$A \cup B \equiv C $ then what is $A$ in terms of $B,C$?

I tried to use $A\cup B \equiv (A-B)\cup(A \cap B)\cup(B-A) $ to find a similar expression for $A \cap B$ but got nowhere.

From the elementary set theory that I did 40 or so years ago I don't recall any material on inverse of set theory operations i.e. union, intersection, complement, difference.

Complement is easy as it is it's own inverse $(A^C)^C=A$

not sure if inverse of difference operator is unique, for example, one can use $(A-B)\cup A \equiv A$ to construct one inverse of difference $ -X$.

when doing algebra, inverse operations are the first tricks to learn, but was the topic of inverse operations of set theory ever mentioned?

  • $\begingroup$ What does $\equiv$ mean in this context? Why aren't you saying they are equal? $\endgroup$ – fleablood Jan 20 '19 at 0:38

Inverse operators for union, intersection, or set difference are impossible in general.

Knowing $B$ and $C$ is not enough to determine what $A$ is. Consider for example $$ ? \cup \{1,2\} = \{1,2,3\} $$ Then either $\{1,3\}$ or $\{2,3\}$ would be possible solutions (and there are two more), so there's no operator that given just $\{1,2\}$ and $\{1,2,3\}$ can tell you "which of them $A$ really was".

On the other hand symmetric difference $$ A \mathbin{\triangle} B = (A\setminus B)\cup(B\setminus A) $$ has an inverse operation, namely itself: $(A\mathop\triangle B)\mathop\triangle B = A$.

If you consider the algebra of subsets of some universe $U$ under the operations $\triangle$ and $\cap$, you get a Boolean ring which satisfies the usual ring properties with $\triangle$ as addition and $\cap$ as multiplication. The ring's $0$ is $\varnothing$ and $1$ is $U$ itself.

This gives an opportunity to use more of the usual algebraic rules on sets. And you can express the remaining set operations in this vocabulary too: $$ A^\complement = 1 \mathop\triangle A \qquad\qquad A\cup B = A\mathop\triangle B \mathop\triangle(A\cap B) $$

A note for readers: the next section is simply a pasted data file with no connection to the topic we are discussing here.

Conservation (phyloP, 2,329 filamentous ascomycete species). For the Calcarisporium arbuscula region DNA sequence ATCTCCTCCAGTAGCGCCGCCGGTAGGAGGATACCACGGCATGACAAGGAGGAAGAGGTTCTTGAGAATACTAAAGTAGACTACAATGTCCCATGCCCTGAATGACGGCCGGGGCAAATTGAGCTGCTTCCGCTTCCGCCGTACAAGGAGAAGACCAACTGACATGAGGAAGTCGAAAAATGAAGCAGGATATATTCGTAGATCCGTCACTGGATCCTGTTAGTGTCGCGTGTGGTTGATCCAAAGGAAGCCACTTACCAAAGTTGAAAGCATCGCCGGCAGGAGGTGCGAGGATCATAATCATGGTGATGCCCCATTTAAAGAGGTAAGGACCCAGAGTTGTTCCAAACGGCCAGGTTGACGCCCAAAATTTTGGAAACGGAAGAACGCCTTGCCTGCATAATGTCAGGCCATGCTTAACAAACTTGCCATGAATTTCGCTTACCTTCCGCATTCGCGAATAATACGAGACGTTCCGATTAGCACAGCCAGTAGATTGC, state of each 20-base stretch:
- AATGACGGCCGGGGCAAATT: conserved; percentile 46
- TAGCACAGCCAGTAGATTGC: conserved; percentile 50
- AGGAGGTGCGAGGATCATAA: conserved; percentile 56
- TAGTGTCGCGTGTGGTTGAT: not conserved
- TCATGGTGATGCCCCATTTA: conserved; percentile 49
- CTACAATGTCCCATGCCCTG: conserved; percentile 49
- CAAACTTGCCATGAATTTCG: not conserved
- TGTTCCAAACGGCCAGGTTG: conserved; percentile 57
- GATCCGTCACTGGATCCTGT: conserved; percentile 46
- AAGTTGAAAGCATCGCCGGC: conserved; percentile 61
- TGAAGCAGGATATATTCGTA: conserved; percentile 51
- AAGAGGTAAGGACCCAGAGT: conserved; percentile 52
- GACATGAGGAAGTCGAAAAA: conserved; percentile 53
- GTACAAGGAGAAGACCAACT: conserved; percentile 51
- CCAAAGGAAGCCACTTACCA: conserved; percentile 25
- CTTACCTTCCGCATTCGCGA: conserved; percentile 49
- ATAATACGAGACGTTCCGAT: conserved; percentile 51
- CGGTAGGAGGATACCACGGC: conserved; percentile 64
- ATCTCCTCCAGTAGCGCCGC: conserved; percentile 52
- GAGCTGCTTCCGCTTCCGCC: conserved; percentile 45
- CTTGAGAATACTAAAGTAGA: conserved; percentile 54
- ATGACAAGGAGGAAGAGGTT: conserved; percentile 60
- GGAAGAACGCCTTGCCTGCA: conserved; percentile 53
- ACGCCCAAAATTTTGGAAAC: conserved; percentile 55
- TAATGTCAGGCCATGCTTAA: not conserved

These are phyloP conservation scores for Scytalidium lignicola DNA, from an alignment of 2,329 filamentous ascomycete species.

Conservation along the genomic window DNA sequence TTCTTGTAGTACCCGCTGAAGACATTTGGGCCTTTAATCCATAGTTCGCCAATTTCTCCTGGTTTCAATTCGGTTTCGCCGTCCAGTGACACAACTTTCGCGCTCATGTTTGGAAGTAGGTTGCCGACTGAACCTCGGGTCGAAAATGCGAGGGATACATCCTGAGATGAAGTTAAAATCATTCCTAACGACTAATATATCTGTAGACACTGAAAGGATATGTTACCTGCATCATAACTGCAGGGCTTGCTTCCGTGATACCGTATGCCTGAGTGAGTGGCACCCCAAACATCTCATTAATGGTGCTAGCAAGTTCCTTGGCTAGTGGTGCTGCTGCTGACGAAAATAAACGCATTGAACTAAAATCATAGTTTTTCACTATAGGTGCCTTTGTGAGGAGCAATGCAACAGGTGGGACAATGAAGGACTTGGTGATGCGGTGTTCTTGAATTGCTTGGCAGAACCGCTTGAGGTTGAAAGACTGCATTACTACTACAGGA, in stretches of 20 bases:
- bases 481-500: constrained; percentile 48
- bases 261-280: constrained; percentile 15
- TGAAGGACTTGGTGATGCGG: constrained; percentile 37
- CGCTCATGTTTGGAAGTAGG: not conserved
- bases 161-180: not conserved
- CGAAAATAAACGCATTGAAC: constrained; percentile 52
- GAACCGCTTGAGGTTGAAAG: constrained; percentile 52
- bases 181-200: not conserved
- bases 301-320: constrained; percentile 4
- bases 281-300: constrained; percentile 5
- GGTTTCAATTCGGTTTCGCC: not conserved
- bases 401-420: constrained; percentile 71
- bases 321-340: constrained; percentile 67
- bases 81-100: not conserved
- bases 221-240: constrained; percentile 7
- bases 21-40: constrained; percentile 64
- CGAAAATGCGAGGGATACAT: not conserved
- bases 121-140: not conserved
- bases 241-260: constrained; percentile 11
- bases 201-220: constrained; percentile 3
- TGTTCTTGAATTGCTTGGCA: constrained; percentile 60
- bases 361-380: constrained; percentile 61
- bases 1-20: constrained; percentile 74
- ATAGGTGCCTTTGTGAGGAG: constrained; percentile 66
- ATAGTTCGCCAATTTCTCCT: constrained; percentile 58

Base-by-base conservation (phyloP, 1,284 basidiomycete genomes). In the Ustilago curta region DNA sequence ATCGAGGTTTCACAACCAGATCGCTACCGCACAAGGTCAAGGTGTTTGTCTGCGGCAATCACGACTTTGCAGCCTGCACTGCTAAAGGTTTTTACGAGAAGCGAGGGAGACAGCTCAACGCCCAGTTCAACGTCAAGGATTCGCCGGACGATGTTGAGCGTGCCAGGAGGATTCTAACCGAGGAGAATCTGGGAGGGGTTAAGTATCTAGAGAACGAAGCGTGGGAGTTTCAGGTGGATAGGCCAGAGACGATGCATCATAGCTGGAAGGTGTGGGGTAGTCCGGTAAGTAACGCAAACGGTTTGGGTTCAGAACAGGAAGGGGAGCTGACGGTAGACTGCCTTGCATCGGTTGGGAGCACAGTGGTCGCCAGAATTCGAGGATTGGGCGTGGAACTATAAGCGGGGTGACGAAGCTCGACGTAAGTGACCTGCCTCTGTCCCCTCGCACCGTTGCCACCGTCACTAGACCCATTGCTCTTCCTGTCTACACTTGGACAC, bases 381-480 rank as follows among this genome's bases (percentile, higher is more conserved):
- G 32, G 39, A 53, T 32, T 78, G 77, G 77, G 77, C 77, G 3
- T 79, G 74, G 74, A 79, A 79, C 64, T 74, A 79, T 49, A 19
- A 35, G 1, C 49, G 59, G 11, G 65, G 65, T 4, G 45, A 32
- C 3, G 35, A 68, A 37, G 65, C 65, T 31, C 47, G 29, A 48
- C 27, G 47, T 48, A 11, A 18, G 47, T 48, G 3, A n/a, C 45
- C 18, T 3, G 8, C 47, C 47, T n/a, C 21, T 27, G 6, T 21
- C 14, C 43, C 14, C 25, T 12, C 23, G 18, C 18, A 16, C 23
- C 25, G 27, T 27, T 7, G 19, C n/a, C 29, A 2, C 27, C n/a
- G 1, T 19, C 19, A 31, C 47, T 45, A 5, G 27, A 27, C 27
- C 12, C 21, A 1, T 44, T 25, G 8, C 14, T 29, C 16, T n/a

What you lose by doing things this way is the nice duality between $\cup$ and $\cap$ and De Morgan's laws for sets.

(The multiplication still doesn't have an inverse, but it doesn't in general rings either, such as $\mathbb Z$).

  • $\begingroup$ Nice counter example! $\endgroup$ – fleablood Jan 20 '19 at 1:31
  • $\begingroup$ So if $C=A\triangle B$ then $C\triangle B=(A\triangle B)\setminus B \cup B\setminus(A\triangle B)=[(A\setminus B \cup B\setminus A)\setminus B ]\cup [B\setminus(A\setminus B \cup B\setminus A]=(A\setminus B)\cup B\setminus(B\setminus A) = (A\setminus B)\cup (B\cap A) = A$. .... nifty! $\endgroup$ – fleablood Jan 20 '19 at 2:04

It's not possible.

Given sets $C$ and $B$ there four states of being we can describe. $x $ in or not in $C$ and $x$ in or not in $B$ and we can only define sets by some combination of those conditions. Those conditions define the following $4$ disjoint basic sets and any set we can possibly be described in terms of $A$ and $B$ will be a union of these sets.

1) $\{x \not \in C, x\not \in B\} = C^c$ (as $B \subset C$)

2) $\{x \not \in C, x \in B\} = \emptyset$ (as $B \subset C$)

3) $\{x \in C, x \not \in B\} = C\setminus B$.

4) $\{x\in C, x \in B\} = C \cap B = B$ (as $B \subset C$).

Although $A$ is disjoint from 1) and 2) and 3) $\subset A$ set 4) will typically contain elements in $A$ and as well as elements not in $A$.

Hence in general we can not define $A$ solely on the conditions of whether they are or are not in $C$ or $B$.



We can list all possible sets possible to describe they are

The four above:

1) and [1 and 2] $C^c$, 2)$C^c\cap B = \emptyset$, 3) and [2 and 3] $C\setminus B$ and 4) and [2 and 4] $B$.

[1 and 3] and [1 and 2 and 3] = $C^c \cup C\setminus B = B^c$.

[1 and 4] and [1 and 2 and 4] = $C^c \cup B$

[3 and 4] and [2 and 3 and 4] = $(C\setminus B )\cup B = C$

[1 and 3 and 4] and [1 and 2 and 3 and 4] = Universal set.


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